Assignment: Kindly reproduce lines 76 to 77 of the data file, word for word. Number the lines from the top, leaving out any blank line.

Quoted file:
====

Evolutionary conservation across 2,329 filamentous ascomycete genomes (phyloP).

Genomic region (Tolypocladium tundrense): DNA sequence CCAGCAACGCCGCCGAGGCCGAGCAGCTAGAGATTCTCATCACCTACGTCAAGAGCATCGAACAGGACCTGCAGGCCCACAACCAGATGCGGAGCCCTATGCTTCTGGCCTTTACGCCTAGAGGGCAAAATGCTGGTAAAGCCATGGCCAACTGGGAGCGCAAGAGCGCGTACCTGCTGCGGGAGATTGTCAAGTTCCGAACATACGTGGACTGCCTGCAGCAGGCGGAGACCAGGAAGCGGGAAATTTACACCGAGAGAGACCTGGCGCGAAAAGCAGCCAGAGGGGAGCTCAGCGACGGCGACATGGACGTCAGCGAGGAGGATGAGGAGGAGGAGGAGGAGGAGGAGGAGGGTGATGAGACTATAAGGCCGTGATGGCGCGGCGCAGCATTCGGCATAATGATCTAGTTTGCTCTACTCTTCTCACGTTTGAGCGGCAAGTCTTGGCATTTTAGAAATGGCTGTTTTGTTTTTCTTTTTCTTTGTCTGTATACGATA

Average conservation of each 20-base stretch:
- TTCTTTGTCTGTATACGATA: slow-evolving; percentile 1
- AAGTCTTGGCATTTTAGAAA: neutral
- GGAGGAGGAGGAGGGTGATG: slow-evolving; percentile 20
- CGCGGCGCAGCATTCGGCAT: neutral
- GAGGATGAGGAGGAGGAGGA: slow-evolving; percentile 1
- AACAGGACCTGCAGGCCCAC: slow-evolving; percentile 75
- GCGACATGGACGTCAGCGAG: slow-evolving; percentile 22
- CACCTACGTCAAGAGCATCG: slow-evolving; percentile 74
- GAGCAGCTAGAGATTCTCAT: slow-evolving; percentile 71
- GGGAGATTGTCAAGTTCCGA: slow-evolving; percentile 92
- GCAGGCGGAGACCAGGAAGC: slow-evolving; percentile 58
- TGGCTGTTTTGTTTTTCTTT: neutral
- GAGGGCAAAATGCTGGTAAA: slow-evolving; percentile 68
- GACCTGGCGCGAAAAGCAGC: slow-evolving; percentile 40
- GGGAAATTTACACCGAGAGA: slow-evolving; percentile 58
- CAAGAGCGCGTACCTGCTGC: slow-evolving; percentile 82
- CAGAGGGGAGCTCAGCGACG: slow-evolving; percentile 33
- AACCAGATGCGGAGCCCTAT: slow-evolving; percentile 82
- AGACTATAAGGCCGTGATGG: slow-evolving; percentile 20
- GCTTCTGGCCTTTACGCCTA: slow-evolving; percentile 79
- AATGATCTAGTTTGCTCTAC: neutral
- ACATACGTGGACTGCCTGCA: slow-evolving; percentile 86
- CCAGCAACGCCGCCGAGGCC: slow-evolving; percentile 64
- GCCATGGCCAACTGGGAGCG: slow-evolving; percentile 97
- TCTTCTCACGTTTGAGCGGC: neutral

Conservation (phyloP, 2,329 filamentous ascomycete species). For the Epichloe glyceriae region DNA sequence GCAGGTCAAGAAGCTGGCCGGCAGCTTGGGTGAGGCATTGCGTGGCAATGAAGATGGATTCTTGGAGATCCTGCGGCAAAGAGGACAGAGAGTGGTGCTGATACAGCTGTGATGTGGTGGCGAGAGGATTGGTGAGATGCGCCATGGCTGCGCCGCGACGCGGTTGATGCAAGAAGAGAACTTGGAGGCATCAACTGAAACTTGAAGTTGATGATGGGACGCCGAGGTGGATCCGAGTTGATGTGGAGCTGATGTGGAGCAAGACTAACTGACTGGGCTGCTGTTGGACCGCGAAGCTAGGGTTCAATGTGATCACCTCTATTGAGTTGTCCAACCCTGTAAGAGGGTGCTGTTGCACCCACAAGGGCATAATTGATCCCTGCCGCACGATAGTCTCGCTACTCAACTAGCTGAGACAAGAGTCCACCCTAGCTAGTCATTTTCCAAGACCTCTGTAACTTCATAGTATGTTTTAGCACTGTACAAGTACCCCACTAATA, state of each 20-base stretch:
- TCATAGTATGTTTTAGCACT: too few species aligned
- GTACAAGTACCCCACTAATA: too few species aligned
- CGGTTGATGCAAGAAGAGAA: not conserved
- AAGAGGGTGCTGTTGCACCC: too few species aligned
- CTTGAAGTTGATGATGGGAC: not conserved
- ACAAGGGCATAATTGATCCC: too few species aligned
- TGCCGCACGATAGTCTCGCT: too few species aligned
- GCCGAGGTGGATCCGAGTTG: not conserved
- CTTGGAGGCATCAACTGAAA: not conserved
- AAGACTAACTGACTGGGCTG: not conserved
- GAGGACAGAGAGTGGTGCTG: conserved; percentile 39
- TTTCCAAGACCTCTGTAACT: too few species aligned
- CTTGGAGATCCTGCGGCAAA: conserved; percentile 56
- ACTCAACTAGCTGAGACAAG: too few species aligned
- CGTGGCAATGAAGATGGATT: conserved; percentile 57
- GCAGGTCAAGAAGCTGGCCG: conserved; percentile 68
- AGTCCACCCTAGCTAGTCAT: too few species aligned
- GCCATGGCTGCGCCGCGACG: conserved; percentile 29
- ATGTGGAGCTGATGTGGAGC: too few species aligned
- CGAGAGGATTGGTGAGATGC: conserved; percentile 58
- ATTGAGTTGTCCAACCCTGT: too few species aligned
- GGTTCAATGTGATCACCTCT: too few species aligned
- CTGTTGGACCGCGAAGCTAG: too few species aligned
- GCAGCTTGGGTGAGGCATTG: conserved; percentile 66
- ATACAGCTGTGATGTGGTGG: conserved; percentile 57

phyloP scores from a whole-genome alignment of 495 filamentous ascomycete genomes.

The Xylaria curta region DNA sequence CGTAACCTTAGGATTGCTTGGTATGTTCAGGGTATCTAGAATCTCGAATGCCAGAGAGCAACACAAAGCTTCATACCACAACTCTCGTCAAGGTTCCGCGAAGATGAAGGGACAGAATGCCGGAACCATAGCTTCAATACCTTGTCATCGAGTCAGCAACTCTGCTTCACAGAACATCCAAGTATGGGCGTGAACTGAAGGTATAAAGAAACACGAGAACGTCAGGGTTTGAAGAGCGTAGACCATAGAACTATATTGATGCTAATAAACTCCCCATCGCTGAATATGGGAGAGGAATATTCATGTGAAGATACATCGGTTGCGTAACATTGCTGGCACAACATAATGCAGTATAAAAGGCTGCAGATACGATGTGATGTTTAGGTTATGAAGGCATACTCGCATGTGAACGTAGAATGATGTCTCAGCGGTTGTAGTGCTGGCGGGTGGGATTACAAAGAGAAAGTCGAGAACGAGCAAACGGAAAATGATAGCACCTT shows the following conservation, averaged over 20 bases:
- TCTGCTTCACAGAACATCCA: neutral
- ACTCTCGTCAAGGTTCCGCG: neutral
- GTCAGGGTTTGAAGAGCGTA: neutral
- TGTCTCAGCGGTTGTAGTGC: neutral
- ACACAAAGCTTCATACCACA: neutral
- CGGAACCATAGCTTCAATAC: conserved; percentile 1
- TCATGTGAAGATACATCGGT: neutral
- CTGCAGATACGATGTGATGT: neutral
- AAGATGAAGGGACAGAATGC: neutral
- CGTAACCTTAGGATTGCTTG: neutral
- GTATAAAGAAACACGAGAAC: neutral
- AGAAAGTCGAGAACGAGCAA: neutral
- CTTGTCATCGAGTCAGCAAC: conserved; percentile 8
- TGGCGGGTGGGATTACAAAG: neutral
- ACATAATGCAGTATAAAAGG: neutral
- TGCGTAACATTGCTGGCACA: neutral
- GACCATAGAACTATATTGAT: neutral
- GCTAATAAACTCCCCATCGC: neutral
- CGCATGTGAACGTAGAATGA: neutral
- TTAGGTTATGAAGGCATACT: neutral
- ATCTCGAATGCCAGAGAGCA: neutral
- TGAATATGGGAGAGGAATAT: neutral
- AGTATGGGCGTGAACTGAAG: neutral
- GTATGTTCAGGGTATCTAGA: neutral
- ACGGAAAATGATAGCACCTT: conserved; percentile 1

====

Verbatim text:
- TTAGGTTATGAAGGCATACT: neutral
- ATCTCGAATGCCAGAGAGCA: neutral